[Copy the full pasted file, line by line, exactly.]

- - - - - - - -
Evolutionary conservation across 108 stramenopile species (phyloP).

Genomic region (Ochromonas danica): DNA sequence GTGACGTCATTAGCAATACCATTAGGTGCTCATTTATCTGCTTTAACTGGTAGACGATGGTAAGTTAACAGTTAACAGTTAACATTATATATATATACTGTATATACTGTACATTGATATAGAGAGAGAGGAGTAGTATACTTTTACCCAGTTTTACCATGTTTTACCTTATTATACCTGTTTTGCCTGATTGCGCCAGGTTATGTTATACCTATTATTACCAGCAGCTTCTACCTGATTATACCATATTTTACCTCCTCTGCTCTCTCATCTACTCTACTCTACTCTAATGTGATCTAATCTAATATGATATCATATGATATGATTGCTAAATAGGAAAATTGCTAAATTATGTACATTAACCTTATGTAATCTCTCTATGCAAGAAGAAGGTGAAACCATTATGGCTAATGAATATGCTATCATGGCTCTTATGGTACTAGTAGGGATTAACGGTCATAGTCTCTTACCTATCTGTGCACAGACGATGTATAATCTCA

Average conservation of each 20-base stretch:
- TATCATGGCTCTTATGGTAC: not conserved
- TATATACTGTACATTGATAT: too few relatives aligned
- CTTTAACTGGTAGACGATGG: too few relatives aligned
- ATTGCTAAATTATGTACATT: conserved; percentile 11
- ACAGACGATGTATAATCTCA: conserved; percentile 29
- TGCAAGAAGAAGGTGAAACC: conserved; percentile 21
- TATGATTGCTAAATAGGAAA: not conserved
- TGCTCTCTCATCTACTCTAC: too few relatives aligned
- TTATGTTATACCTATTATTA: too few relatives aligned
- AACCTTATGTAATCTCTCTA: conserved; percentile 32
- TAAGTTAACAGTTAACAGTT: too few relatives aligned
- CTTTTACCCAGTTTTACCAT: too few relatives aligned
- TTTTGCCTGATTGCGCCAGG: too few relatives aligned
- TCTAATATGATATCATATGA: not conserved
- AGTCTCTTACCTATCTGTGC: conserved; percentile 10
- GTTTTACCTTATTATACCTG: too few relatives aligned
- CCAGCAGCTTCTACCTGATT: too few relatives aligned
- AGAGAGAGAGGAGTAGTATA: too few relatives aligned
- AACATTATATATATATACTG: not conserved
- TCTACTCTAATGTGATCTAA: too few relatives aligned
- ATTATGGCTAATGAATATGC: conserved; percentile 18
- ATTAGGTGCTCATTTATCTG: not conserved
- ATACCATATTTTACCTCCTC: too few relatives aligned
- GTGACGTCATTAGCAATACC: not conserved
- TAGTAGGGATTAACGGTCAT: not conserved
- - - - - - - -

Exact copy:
Evolutionary conservation across 108 stramenopile species (phyloP).

Genomic region (Ochromonas danica): DNA sequence GTGACGTCATTAGCAATACCATTAGGTGCTCATTTATCTGCTTTAACTGGTAGACGATGGTAAGTTAACAGTTAACAGTTAACATTATATATATATACTGTATATACTGTACATTGATATAGAGAGAGAGGAGTAGTATACTTTTACCCAGTTTTACCATGTTTTACCTTATTATACCTGTTTTGCCTGATTGCGCCAGGTTATGTTATACCTATTATTACCAGCAGCTTCTACCTGATTATACCATATTTTACCTCCTCTGCTCTCTCATCTACTCTACTCTACTCTAATGTGATCTAATCTAATATGATATCATATGATATGATTGCTAAATAGGAAAATTGCTAAATTATGTACATTAACCTTATGTAATCTCTCTATGCAAGAAGAAGGTGAAACCATTATGGCTAATGAATATGCTATCATGGCTCTTATGGTACTAGTAGGGATTAACGGTCATAGTCTCTTACCTATCTGTGCACAGACGATGTATAATCTCA

Average conservation of each 20-base stretch:
- TATCATGGCTCTTATGGTAC: not conserved
- TATATACTGTACATTGATAT: too few relatives aligned
- CTTTAACTGGTAGACGATGG: too few relatives aligned
- ATTGCTAAATTATGTACATT: conserved; percentile 11
- ACAGACGATGTATAATCTCA: conserved; percentile 29
- TGCAAGAAGAAGGTGAAACC: conserved; percentile 21
- TATGATTGCTAAATAGGAAA: not conserved
- TGCTCTCTCATCTACTCTAC: too few relatives aligned
- TTATGTTATACCTATTATTA: too few relatives aligned
- AACCTTATGTAATCTCTCTA: conserved; percentile 32
- TAAGTTAACAGTTAACAGTT: too few relatives aligned
- CTTTTACCCAGTTTTACCAT: too few relatives aligned
- TTTTGCCTGATTGCGCCAGG: too few relatives aligned
- TCTAATATGATATCATATGA: not conserved
- AGTCTCTTACCTATCTGTGC: conserved; percentile 10
- GTTTTACCTTATTATACCTG: too few relatives aligned
- CCAGCAGCTTCTACCTGATT: too few relatives aligned
- AGAGAGAGAGGAGTAGTATA: too few relatives aligned
- AACATTATATATATATACTG: not conserved
- TCTACTCTAATGTGATCTAA: too few relatives aligned
- ATTATGGCTAATGAATATGC: conserved; percentile 18
- ATTAGGTGCTCATTTATCTG: not conserved
- ATACCATATTTTACCTCCTC: too few relatives aligned
- GTGACGTCATTAGCAATACC: not conserved
- TAGTAGGGATTAACGGTCAT: not conserved